If you are employed by a company but you work from home, then you fall into the category of telecommuter. Instead of physically commuting to work, you virtually commute via phone, chat, email, and video calls.
Reasons for Telecommuting (And Why They Matter)
Telecommuting can be arranged due to employee preference. For example, maybe telecommuting helps you avoid an arduous physical commute. Or, maybe your family needs to move across the country, but you want to stay with your company (and they want to keep you, too!).
In other cases, telecommuting may be necessary due to the type of work you do or the type of company you’re with. Needless to say, if you work for a company that doesn’t have a physical location, it’s likely that all of the employees telecommute! Or, if your particular role in the company calls for you to work outside of normal hours and it’s not possible for you to be in the office, telecommuting is also a given.
These two distinctions are important to keep in mind when dealing with the question of home office tax deductions: Are you a telecommuter because it’s better for you or because it’s better for your employer? The IRS allows you to deduct the cost of maintaining a dedicated home office only if you telecommute for the convenience of the company.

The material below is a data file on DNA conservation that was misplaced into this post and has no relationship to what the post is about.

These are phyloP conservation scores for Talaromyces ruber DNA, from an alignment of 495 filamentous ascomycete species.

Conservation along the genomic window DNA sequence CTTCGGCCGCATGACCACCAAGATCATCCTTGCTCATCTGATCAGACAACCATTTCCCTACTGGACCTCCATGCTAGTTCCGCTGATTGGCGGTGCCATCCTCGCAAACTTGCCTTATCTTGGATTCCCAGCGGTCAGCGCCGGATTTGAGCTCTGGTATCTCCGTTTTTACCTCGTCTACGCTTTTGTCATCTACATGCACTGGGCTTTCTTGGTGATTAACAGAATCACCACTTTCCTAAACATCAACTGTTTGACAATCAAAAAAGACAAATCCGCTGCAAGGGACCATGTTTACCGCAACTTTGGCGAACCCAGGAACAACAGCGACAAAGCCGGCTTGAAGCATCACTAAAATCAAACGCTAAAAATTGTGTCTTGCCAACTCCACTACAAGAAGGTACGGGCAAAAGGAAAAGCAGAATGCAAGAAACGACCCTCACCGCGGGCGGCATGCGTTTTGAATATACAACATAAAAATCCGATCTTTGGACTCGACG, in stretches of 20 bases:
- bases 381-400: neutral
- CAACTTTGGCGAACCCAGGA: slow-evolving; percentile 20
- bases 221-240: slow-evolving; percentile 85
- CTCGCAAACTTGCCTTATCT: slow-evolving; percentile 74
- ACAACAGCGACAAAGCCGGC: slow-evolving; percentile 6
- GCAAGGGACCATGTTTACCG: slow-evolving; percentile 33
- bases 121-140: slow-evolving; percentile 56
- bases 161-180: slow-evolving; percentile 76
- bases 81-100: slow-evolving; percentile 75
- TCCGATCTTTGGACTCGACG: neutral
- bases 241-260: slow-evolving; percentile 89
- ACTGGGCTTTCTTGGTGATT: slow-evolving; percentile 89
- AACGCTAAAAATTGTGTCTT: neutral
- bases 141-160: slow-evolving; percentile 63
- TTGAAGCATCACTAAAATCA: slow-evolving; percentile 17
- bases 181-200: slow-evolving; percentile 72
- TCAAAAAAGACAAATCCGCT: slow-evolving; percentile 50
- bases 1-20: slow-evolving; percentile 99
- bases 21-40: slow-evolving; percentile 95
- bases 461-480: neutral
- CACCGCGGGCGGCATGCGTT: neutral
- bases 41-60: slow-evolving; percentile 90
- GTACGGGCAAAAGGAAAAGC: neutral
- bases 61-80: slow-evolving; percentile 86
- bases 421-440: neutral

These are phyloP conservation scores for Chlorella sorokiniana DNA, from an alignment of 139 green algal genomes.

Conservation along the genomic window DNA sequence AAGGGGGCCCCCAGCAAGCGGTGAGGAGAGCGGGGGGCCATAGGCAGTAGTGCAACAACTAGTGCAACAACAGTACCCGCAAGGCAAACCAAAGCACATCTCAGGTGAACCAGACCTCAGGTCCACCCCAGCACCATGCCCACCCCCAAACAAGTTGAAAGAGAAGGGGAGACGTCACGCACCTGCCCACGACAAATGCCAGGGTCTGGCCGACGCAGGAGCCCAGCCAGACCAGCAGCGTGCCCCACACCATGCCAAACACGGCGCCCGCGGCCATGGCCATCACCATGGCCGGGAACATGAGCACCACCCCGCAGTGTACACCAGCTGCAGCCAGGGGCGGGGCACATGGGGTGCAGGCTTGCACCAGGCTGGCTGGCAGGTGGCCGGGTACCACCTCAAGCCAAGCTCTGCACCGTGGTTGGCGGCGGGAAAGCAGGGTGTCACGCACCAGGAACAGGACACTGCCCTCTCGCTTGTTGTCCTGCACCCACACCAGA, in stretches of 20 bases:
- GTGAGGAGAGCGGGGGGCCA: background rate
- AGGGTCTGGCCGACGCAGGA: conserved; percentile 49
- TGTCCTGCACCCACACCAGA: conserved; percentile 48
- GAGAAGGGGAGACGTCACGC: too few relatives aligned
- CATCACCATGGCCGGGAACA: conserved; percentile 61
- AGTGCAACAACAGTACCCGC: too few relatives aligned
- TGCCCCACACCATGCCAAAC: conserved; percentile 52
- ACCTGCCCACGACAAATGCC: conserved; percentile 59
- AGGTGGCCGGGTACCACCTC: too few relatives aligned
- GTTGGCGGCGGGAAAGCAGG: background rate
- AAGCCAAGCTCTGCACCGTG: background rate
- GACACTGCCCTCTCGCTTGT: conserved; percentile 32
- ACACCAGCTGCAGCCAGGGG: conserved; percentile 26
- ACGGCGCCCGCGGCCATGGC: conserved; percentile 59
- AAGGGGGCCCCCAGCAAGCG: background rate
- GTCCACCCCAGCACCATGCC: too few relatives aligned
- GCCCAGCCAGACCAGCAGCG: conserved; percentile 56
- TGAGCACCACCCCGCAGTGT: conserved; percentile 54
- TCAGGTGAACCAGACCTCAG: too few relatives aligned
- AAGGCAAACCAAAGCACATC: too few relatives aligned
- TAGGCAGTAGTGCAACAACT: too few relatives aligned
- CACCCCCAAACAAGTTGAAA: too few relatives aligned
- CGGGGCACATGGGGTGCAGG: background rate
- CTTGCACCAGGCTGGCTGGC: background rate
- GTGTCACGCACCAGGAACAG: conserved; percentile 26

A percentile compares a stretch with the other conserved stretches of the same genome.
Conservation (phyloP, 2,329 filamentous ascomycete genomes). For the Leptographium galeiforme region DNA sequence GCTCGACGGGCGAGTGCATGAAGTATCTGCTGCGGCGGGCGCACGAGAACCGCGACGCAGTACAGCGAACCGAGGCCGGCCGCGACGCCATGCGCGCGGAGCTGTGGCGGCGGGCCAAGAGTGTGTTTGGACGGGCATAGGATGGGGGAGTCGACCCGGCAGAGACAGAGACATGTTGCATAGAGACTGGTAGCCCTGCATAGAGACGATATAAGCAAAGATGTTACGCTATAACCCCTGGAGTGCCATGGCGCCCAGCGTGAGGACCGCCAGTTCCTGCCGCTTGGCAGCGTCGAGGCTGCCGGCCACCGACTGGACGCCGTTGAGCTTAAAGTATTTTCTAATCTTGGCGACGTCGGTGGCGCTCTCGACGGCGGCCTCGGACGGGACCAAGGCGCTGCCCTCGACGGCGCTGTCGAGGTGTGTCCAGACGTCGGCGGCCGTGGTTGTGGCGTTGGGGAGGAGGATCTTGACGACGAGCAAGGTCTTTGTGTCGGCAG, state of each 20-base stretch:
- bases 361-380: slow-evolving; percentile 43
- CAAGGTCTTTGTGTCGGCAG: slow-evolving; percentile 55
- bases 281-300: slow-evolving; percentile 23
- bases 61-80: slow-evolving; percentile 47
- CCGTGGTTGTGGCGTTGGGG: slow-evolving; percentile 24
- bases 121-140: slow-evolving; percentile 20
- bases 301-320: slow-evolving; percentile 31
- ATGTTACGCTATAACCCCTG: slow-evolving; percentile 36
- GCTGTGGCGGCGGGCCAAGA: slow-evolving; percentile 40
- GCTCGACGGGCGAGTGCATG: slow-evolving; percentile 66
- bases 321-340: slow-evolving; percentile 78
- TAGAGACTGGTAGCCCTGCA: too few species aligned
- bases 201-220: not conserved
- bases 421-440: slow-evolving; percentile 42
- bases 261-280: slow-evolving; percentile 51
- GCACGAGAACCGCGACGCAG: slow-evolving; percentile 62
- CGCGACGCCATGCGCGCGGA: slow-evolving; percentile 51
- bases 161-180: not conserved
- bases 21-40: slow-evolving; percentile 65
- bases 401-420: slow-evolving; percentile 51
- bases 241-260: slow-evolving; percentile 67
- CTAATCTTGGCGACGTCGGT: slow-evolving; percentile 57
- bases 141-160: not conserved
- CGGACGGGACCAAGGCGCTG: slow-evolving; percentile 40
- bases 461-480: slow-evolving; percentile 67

Rules for Deductions
If you meet this criteria, you then have to meet the regular home office burden applied to freelancers and other self-employed/work-at-home individuals:
- Your home office must be your principal place of business—in other words, where you work most of the time. Barring that, a space can also qualify if you regularly use it as a location to meet clients or conduct business, or if it’s a separate physical structure on your home property (like a garage or outbuilding) used for work.
- Your home office must be dedicated space used exclusively for work—and nothing else.
If all of the above are true, congratulations: you can deduct the cost of keeping a home office!
Now, you must decide whether to calculate this cost using the actual method (taking a percentage of any whole-property expenses like rent, mortgage, utilities, etc.) or the simplified method ($5 per square foot of space).
If all of this seems overwhelming, don’t despair! The team at Tax Resolution St. Louis is here to help. We are your local tax experts, and we are here to assist with all of your telecommuter home office quandaries. If you have office-related telecommuter tax questions in the St. Louis area, call us today!